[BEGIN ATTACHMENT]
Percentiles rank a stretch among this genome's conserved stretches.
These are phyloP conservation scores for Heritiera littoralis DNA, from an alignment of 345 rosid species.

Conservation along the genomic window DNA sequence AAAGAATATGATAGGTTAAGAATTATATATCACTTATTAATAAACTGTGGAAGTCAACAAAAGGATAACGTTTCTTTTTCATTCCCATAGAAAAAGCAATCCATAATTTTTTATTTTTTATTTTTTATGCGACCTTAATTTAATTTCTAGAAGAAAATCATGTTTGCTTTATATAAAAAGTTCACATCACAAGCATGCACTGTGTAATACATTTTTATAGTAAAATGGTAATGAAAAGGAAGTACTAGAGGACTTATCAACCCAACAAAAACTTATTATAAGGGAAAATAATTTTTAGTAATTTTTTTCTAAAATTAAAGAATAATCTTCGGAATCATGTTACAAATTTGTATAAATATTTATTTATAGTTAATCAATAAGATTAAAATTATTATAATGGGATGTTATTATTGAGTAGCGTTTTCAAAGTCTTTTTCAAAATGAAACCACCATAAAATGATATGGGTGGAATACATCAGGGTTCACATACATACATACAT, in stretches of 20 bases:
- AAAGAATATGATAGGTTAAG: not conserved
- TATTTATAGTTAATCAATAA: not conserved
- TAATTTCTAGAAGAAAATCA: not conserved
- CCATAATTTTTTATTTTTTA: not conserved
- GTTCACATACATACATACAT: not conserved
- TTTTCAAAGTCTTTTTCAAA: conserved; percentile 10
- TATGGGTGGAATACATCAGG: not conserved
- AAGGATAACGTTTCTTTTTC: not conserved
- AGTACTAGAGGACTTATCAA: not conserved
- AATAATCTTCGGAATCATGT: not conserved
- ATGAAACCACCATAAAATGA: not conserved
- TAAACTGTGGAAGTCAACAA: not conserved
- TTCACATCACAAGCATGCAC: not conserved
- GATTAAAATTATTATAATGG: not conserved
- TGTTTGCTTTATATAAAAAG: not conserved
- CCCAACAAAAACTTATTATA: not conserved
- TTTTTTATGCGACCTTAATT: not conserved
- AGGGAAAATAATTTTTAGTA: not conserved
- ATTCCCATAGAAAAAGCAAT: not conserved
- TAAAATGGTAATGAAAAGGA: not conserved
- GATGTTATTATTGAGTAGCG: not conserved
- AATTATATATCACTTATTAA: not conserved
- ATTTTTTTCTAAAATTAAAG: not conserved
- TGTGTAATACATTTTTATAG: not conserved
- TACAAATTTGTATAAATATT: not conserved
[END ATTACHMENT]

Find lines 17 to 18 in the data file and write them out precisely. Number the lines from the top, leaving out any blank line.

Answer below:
- GATTAAAATTATTATAATGG: not conserved
- TGTTTGCTTTATATAAAAAG: not conserved